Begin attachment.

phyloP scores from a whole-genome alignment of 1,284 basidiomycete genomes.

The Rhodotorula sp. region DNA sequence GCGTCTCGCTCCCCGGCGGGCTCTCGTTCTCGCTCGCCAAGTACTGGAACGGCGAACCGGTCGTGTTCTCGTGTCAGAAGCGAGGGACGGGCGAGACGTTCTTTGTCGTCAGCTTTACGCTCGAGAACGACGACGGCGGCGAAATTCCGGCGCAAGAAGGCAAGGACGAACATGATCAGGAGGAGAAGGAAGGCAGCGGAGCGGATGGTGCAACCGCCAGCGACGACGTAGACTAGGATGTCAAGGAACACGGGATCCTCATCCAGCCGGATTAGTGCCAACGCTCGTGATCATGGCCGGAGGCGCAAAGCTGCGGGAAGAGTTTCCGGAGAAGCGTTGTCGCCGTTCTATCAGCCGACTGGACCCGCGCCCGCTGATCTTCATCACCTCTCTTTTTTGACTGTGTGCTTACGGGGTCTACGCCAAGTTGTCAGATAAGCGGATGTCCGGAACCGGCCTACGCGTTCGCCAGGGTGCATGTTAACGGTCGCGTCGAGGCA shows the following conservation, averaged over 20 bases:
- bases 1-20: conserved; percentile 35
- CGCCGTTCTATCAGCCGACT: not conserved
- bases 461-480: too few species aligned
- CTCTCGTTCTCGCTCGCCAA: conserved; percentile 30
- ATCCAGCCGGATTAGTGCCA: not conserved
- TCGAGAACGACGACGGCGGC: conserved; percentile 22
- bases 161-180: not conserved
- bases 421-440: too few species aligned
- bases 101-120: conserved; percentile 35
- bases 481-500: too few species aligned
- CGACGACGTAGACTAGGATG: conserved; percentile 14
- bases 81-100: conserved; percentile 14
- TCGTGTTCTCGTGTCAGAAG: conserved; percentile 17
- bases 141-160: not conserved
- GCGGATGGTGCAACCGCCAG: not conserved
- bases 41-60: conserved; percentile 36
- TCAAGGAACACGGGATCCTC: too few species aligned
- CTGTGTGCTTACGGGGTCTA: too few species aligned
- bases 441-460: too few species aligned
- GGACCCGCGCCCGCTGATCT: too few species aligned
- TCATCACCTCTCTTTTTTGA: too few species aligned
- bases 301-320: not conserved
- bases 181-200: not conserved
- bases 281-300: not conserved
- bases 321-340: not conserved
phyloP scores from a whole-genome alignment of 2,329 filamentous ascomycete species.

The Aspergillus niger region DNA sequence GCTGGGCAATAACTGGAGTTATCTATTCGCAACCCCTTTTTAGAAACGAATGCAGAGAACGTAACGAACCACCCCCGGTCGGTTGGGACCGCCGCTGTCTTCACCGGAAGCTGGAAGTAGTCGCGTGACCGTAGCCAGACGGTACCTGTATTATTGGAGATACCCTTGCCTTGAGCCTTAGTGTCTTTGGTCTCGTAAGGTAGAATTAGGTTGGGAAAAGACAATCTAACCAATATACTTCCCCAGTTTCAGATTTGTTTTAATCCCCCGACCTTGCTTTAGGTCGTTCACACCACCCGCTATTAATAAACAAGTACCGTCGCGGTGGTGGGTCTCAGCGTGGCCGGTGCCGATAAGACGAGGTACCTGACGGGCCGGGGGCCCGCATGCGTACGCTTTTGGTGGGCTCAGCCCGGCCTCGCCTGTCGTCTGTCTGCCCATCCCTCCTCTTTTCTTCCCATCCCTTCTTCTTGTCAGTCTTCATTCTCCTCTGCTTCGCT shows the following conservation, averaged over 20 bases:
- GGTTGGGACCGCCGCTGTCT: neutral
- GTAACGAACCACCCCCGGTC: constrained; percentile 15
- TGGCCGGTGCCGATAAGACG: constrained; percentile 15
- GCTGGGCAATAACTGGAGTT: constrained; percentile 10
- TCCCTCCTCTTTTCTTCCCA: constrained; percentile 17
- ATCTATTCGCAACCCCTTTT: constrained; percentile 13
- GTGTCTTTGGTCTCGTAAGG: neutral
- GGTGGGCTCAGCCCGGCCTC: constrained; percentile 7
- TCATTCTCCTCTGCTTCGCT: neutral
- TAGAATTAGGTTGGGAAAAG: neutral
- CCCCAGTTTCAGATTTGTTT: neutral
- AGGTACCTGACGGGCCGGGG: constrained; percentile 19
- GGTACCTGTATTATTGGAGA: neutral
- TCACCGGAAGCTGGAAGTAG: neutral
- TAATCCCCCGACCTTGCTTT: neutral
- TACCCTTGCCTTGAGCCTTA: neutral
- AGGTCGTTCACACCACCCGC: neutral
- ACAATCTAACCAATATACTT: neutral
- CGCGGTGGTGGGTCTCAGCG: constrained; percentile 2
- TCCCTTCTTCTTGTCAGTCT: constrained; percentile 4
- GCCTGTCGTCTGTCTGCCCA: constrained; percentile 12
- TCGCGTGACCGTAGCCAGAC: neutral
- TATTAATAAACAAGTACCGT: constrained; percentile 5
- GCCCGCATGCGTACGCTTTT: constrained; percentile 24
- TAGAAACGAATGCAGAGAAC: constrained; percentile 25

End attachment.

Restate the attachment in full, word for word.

phyloP scores from a whole-genome alignment of 1,284 basidiomycete genomes.

The Rhodotorula sp. region DNA sequence GCGTCTCGCTCCCCGGCGGGCTCTCGTTCTCGCTCGCCAAGTACTGGAACGGCGAACCGGTCGTGTTCTCGTGTCAGAAGCGAGGGACGGGCGAGACGTTCTTTGTCGTCAGCTTTACGCTCGAGAACGACGACGGCGGCGAAATTCCGGCGCAAGAAGGCAAGGACGAACATGATCAGGAGGAGAAGGAAGGCAGCGGAGCGGATGGTGCAACCGCCAGCGACGACGTAGACTAGGATGTCAAGGAACACGGGATCCTCATCCAGCCGGATTAGTGCCAACGCTCGTGATCATGGCCGGAGGCGCAAAGCTGCGGGAAGAGTTTCCGGAGAAGCGTTGTCGCCGTTCTATCAGCCGACTGGACCCGCGCCCGCTGATCTTCATCACCTCTCTTTTTTGACTGTGTGCTTACGGGGTCTACGCCAAGTTGTCAGATAAGCGGATGTCCGGAACCGGCCTACGCGTTCGCCAGGGTGCATGTTAACGGTCGCGTCGAGGCA shows the following conservation, averaged over 20 bases:
- bases 1-20: conserved; percentile 35
- CGCCGTTCTATCAGCCGACT: not conserved
- bases 461-480: too few species aligned
- CTCTCGTTCTCGCTCGCCAA: conserved; percentile 30
- ATCCAGCCGGATTAGTGCCA: not conserved
- TCGAGAACGACGACGGCGGC: conserved; percentile 22
- bases 161-180: not conserved
- bases 421-440: too few species aligned
- bases 101-120: conserved; percentile 35
- bases 481-500: too few species aligned
- CGACGACGTAGACTAGGATG: conserved; percentile 14
- bases 81-100: conserved; percentile 14
- TCGTGTTCTCGTGTCAGAAG: conserved; percentile 17
- bases 141-160: not conserved
- GCGGATGGTGCAACCGCCAG: not conserved
- bases 41-60: conserved; percentile 36
- TCAAGGAACACGGGATCCTC: too few species aligned
- CTGTGTGCTTACGGGGTCTA: too few species aligned
- bases 441-460: too few species aligned
- GGACCCGCGCCCGCTGATCT: too few species aligned
- TCATCACCTCTCTTTTTTGA: too few species aligned
- bases 301-320: not conserved
- bases 181-200: not conserved
- bases 281-300: not conserved
- bases 321-340: not conserved
phyloP scores from a whole-genome alignment of 2,329 filamentous ascomycete species.

The Aspergillus niger region DNA sequence GCTGGGCAATAACTGGAGTTATCTATTCGCAACCCCTTTTTAGAAACGAATGCAGAGAACGTAACGAACCACCCCCGGTCGGTTGGGACCGCCGCTGTCTTCACCGGAAGCTGGAAGTAGTCGCGTGACCGTAGCCAGACGGTACCTGTATTATTGGAGATACCCTTGCCTTGAGCCTTAGTGTCTTTGGTCTCGTAAGGTAGAATTAGGTTGGGAAAAGACAATCTAACCAATATACTTCCCCAGTTTCAGATTTGTTTTAATCCCCCGACCTTGCTTTAGGTCGTTCACACCACCCGCTATTAATAAACAAGTACCGTCGCGGTGGTGGGTCTCAGCGTGGCCGGTGCCGATAAGACGAGGTACCTGACGGGCCGGGGGCCCGCATGCGTACGCTTTTGGTGGGCTCAGCCCGGCCTCGCCTGTCGTCTGTCTGCCCATCCCTCCTCTTTTCTTCCCATCCCTTCTTCTTGTCAGTCTTCATTCTCCTCTGCTTCGCT shows the following conservation, averaged over 20 bases:
- GGTTGGGACCGCCGCTGTCT: neutral
- GTAACGAACCACCCCCGGTC: constrained; percentile 15
- TGGCCGGTGCCGATAAGACG: constrained; percentile 15
- GCTGGGCAATAACTGGAGTT: constrained; percentile 10
- TCCCTCCTCTTTTCTTCCCA: constrained; percentile 17
- ATCTATTCGCAACCCCTTTT: constrained; percentile 13
- GTGTCTTTGGTCTCGTAAGG: neutral
- GGTGGGCTCAGCCCGGCCTC: constrained; percentile 7
- TCATTCTCCTCTGCTTCGCT: neutral
- TAGAATTAGGTTGGGAAAAG: neutral
- CCCCAGTTTCAGATTTGTTT: neutral
- AGGTACCTGACGGGCCGGGG: constrained; percentile 19
- GGTACCTGTATTATTGGAGA: neutral
- TCACCGGAAGCTGGAAGTAG: neutral
- TAATCCCCCGACCTTGCTTT: neutral
- TACCCTTGCCTTGAGCCTTA: neutral
- AGGTCGTTCACACCACCCGC: neutral
- ACAATCTAACCAATATACTT: neutral
- CGCGGTGGTGGGTCTCAGCG: constrained; percentile 2
- TCCCTTCTTCTTGTCAGTCT: constrained; percentile 4
- GCCTGTCGTCTGTCTGCCCA: constrained; percentile 12
- TCGCGTGACCGTAGCCAGAC: neutral
- TATTAATAAACAAGTACCGT: constrained; percentile 5
- GCCCGCATGCGTACGCTTTT: constrained; percentile 24
- TAGAAACGAATGCAGAGAAC: constrained; percentile 25